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Ashgill Forest Theatre

setting | Fashion in the Forest | Accomplice | opening day | Origins

Theatre Origins and Development

   The theatre began life when some Bulgarian students, here as part of our projects as Grampus Heritage, recognised the natural ampitheatre qualities of the area.  As the photos show, this took some recognising, so overgrown was the whole place.
   At present agencies like the Forestry Commission are trying to get woodland owners to diversify in the land use of their woods.  This is because British timber is becoming less viable and often small pieces of woodland like ours is unsuitable for the industry anyways.  So through a "Forest Futures" grant, we obtained the resources to really start work on theatre, showing a radically different aspect of woodland use.

An overgrown, damless stage
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Steps and terraces
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Pre Boardwalk, to the theatre
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   At Grampus Heritage, we promote traditional skills and local sustainability.  With this in mind, we felt we should construct the venue, as far as possible with local materials and using traditional techniques.  The following photographs show examples of this.

Pulling Bracken
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Using Bracken to thatch roofs is a traditional way of using local resources.

A Celtic roundhouse. A ticket booth!!
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Bracken thatched roundhouse masquerading as our ticket office

Planking winblown oak, Gelt wood, Carlisle
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The chainsaw mill lets us plank wood on site. This is for the terrace stairs

You want steps...
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Using the sawn oak to construct the theatre steps. A job that just goes downhill

Digging the terraces
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A hard task. The barrels are used as seat foundations, better than not degrading in landfill.

Making Fences
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A traditional Slovakian way of weaving fences using willow and hazel.

   The bulk of the constuction work was carried out through the spring of 2004.  Quite often in the rain, more often just me, my friend and our spades.  Sometimes it was brutal, back breaking work, no time more so than using naturally washed through gravel to spread on the terraces, lifted from our pool below those terraces.  But we feel that the work was worth it and that a quite beautiful and atmospheric venue has been created.  We can only hope that you agree.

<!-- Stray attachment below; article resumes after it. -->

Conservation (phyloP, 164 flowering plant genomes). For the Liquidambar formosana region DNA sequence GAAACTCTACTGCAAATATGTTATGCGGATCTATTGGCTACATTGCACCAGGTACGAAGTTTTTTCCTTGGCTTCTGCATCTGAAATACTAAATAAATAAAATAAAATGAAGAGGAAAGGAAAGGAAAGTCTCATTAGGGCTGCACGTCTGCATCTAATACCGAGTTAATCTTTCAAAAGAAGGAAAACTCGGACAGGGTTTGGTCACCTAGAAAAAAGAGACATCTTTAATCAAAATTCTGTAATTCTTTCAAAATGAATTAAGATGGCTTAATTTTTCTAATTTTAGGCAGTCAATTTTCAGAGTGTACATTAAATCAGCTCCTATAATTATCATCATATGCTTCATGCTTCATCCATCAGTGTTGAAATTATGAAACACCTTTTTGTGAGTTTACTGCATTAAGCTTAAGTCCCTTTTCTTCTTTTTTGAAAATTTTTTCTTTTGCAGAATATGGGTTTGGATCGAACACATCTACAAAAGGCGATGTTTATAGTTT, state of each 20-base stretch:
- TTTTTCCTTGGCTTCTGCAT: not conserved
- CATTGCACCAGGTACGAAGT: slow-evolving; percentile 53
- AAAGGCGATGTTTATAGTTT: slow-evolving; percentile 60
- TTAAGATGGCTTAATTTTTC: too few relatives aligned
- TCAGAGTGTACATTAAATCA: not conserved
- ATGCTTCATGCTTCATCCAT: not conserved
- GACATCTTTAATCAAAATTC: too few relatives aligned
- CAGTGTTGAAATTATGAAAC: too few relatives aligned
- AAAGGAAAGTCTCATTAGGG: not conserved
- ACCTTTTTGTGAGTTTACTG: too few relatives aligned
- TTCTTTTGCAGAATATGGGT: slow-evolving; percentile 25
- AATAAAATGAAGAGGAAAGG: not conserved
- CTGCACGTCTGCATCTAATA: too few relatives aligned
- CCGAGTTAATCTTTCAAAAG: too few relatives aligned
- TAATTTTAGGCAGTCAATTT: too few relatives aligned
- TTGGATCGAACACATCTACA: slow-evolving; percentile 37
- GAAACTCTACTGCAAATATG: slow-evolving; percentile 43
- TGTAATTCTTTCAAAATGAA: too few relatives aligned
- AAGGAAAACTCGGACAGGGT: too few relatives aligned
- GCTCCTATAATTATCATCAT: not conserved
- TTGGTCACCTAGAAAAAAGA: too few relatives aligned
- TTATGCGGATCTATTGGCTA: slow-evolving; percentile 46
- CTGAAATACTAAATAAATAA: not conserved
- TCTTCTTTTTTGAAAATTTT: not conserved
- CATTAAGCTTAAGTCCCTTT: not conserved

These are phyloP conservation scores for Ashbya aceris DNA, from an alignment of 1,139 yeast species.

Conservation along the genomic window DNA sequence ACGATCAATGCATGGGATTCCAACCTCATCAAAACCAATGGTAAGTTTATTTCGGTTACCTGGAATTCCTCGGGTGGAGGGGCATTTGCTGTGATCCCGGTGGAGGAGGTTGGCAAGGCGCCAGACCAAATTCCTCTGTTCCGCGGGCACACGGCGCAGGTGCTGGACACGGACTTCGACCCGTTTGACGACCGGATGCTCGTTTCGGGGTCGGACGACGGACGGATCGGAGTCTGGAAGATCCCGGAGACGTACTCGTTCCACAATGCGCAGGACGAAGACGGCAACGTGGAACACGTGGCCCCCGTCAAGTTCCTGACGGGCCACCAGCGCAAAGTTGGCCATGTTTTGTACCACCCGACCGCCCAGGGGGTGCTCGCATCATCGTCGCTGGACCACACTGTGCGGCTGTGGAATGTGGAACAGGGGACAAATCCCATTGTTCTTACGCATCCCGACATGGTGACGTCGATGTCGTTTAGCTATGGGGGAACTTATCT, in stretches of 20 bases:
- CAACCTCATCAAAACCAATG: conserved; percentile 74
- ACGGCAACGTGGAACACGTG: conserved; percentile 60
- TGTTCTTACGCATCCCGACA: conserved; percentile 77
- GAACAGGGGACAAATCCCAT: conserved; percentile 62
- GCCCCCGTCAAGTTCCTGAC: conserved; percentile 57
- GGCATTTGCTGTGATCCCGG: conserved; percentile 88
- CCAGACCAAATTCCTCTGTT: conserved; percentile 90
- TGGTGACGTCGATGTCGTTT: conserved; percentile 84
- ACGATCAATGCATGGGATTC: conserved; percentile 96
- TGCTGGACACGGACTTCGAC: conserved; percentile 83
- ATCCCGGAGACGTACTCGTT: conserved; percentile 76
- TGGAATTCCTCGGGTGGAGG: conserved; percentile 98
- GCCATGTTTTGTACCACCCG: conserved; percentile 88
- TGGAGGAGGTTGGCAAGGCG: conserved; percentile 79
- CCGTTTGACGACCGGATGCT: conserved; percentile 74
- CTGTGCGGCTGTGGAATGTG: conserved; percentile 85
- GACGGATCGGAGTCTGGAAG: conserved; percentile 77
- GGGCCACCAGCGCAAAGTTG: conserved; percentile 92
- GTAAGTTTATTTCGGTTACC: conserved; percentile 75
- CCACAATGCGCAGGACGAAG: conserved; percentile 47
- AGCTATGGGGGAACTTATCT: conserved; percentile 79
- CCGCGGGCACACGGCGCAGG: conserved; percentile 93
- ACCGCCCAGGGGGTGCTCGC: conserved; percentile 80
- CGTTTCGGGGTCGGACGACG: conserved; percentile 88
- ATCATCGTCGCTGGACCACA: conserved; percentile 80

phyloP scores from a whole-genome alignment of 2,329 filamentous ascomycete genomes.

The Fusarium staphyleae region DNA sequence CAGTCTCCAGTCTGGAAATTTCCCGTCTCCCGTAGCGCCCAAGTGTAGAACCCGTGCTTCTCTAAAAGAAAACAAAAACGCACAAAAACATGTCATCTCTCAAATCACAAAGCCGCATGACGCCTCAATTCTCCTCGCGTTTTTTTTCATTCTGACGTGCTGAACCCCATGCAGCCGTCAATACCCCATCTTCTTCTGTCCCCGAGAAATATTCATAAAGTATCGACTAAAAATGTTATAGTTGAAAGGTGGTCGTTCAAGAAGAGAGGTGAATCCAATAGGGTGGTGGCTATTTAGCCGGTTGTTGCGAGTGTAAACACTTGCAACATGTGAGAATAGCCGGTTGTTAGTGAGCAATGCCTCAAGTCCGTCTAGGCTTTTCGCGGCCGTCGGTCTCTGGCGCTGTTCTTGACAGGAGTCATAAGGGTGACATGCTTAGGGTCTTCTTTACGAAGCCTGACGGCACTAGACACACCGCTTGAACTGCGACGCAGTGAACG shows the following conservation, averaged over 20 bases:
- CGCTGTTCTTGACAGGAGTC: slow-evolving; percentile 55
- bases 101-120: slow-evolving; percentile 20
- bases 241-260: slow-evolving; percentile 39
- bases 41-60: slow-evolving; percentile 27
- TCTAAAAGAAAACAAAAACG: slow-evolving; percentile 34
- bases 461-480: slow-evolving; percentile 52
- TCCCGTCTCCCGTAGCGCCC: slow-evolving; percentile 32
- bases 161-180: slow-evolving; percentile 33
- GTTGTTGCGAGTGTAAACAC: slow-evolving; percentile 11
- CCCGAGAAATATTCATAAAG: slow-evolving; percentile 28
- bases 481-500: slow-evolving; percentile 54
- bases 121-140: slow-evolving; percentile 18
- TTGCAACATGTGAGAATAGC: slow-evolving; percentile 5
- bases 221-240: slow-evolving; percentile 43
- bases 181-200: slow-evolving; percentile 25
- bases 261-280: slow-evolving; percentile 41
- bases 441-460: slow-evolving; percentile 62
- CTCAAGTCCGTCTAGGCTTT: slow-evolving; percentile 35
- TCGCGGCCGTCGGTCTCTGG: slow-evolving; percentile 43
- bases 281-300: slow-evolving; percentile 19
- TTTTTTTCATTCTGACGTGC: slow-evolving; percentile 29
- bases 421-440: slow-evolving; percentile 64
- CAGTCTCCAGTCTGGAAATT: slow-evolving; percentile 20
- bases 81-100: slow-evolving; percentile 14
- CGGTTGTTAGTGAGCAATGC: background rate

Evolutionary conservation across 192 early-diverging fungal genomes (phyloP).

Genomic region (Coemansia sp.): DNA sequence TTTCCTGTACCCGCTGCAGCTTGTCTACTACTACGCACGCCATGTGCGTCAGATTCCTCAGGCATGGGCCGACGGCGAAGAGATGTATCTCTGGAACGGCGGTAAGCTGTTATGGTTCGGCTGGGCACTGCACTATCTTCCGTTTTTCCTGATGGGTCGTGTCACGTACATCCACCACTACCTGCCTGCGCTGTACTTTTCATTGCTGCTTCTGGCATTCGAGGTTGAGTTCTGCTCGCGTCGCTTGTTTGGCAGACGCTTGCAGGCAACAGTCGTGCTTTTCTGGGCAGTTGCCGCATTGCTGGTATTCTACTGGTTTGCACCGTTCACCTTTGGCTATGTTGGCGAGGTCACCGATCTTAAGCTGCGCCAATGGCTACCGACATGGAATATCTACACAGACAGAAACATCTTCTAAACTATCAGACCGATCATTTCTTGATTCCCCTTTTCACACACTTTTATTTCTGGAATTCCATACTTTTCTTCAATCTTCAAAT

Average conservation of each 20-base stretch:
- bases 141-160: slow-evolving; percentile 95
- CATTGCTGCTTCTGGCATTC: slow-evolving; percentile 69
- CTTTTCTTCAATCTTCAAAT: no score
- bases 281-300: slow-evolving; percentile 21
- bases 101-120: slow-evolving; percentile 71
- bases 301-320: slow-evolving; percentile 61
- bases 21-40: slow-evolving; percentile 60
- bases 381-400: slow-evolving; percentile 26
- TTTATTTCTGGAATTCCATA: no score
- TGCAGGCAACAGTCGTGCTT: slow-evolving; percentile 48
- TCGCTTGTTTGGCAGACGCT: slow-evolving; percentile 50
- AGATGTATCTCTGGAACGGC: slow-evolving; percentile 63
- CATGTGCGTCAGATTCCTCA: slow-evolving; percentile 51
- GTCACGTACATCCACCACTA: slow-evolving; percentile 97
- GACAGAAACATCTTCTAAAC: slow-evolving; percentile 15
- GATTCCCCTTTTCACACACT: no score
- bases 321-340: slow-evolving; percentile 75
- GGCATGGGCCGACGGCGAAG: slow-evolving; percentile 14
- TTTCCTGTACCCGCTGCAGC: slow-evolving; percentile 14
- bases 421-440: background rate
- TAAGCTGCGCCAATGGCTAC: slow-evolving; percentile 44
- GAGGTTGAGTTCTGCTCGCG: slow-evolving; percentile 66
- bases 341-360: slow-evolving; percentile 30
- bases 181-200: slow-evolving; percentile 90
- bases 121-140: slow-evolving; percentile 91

The dam, the pool and the stage
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On clear days the newly created pond reflects the tree canopy

The new terraces
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Environmentally friendly gravel and traditional willow weave fronts

Before
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The stage area before work began

After
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After lots of hard work, a vibrant, alive venue that we are proud of. Come see for yourselves.

   Because of the nature of our organisation, the influx of students that we host and the potential of the site itself, it is unlikely that the theatre will remain the same.  Already we are constructing an Anglo Saxon herb garden on the damn and we are planning a walkway around the whole site.  There is ample room for more terraces, we have tentative ideas about expanding the stage area with tiered layers.  We think that this is an asset to the theatre, it will never just be the same old place, it will evolve and develop and have the unique stamp of everyone who contributes to it's growth.  We are limited only by our own imaginations.

  I have frequently mentioned that we are Grampus heritage and Training.  This theatre is only one aspect of our work and projects.  If you are interested in knowing more about what we do here and in Europe then visit our Grampus website at
 
 

www.grampusheritage.fsnet.co.uk

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